ST. PETE BEACH — After being in office just a few weeks, St. Pete Beach’s new City Manager Alex Rey’s first big assignment will be to come up with an interlocal agreement with Pinellas Suncoast Transit Authority officials over the Rapid Transit issue.

During their regular meeting April 9, city commissioners decided not to act on a resolution that took exception with PSTA’s plans to extend its Rapid Transit program into the beach community, especially the transit authority’s suggestion that the city would help fund a portion of its cost.

County Commissioner Janet Long, who also serves as the PSTA chairwoman, told commissioners PSTA will not name St. Pete Beach as a potential funding source.

“It’s absolutely not correct that PSTA is deliberately using your city as a tool. Getting into the federal funding pipeline is a very complicated lengthy process. It’s always been our desire to include St. Pete Beach as a partner,” she said.

She told commissioners last fall PSTA filed revised documents, noting that St. Pete Beach will not be a funding partner on this project.

“PSTA board is listening to you and not anticipating asking or receiving financial dollars,” she added.

Long also addressed another issue raised by city commissioners, who noted 60-foot wide buses planned as part of the Rapid Transit Program will not fit on Gulf Boulevard and especially in Pass-A-Grille.

“PSTA is working with its contractors to see if alternative smaller vehicles are available and looking forward to providing more vintage trolleys that fit in with the character of St. Pete Beach,” she told commissioners.

Public comment at the meeting ranged from those who did not trust the PSTA, or think its plan is ill conceived, to those who told commissioners the Rapid Transit Program will bring St. Pete Beach into a regional transportation network that will ferry visitors to the city from St. Petersburg and even eventually a Tampa connection.

Mayor Al Johnson told Long “our concern wasn’t the concept; it was the size of the buses. The biggest problem is 60-feet long articulated buses don’t fit on this island.”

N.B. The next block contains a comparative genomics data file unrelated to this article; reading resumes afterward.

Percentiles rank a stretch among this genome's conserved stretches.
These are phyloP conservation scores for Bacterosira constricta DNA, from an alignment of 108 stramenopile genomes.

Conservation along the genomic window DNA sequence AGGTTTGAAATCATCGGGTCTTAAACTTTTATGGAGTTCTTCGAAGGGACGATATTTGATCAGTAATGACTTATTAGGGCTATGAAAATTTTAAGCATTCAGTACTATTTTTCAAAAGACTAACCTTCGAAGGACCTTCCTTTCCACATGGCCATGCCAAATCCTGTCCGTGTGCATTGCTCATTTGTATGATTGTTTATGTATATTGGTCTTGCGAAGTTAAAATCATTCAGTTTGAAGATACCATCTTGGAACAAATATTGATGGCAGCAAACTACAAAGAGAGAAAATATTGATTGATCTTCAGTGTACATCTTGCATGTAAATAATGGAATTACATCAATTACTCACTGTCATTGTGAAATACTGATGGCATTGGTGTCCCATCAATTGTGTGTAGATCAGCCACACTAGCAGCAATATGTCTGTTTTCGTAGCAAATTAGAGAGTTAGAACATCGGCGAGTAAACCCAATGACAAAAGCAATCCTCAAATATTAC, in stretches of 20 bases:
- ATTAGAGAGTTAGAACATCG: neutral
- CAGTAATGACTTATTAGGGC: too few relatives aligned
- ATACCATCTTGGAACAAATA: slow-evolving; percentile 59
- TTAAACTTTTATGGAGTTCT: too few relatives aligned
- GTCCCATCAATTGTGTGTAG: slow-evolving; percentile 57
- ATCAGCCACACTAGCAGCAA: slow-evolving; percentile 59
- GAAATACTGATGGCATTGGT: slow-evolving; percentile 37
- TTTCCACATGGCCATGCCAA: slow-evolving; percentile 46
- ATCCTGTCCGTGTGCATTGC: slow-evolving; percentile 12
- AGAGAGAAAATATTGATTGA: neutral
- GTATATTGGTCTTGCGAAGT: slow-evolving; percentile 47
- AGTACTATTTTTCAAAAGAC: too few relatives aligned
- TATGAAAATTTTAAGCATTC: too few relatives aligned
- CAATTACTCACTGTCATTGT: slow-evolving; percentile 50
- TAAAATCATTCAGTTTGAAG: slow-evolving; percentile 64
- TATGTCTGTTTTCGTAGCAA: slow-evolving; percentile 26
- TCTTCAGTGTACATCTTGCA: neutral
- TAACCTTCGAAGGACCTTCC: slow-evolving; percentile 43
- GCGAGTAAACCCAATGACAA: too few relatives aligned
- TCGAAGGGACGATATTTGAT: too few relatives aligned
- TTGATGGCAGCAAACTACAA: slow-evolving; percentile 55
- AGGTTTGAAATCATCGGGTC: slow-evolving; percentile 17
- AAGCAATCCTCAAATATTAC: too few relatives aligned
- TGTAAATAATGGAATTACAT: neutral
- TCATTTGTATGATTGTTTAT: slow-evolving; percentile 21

The mayor added he is encouraged with a meeting that the new city manager recently had with PSTA officials. Rey met with PSTA Executive Director Brian Miller to discuss principals of an agreement.

Among items discussed was there will be no additional financial money from the city, and PSTA is looking for smaller buses to use on Gulf Boulevard.

Rey added they talked about using golf carts that can be serviced in the city for transportation in Pass-A-Grille, which would eliminate buses from driving through residential neighborhoods.

“We have to find a way to connect to the two points and the layover at the Don CeSar, but that will be one of the issues that still has to be worked through,” he advised.

“I think we are headed in the right direction,” he said.

Commissioner Melinda Pletcher said she does not want PSTA to take up prime space at the Don CeSar and questioned how buses will turn around in that narrow area.

“I’m opposed to giving more real estate to a mini bus stop at the end of the route … I do not want that to happen,” she said.

Mayor Johnson said he understands that Pletcher doesn’t want a bus stop in the middle of gateway to Pass-A-Grille; “we have to have positive relations and we have to work together.”

Pletcher reminded commissioners “two years ago we had a discussion asking about short buses that never came to fruition; the ball was dropped.”

When it comes to bus service in Pass-A-Grille, south of the Don CeSar, Pletcher added “we don’t need a small trolley. It’s a complete disconnect here” between PSTA and ridership needs.

“We need respect on both sides and I’d like to see that moving forward … I hope and pray with every ounce of my being that we can have mutual respect going forward,” Pletcher told fellow commissioners.

Commissioner Terry Finnerty agreed with Pletcher that “we really have been disrespected”

Miller told commissioners St. Pete Beach’s concern over use of 60-foot articulated buses caused PSTA to change its plans and use 4-foot wide vehicles on the entire route from St. Petersburg to St. Pete Beach.

Commissioner Doug Izzo noted “the theme of the night is collaboration … They heard us tonight for sure. They are on record as willing to work with us.”

Rey told commissioners he has hopes of negotiating with PSTA and providing what might be an interlocal agreement in 30 days, perhaps at the May 14 meeting.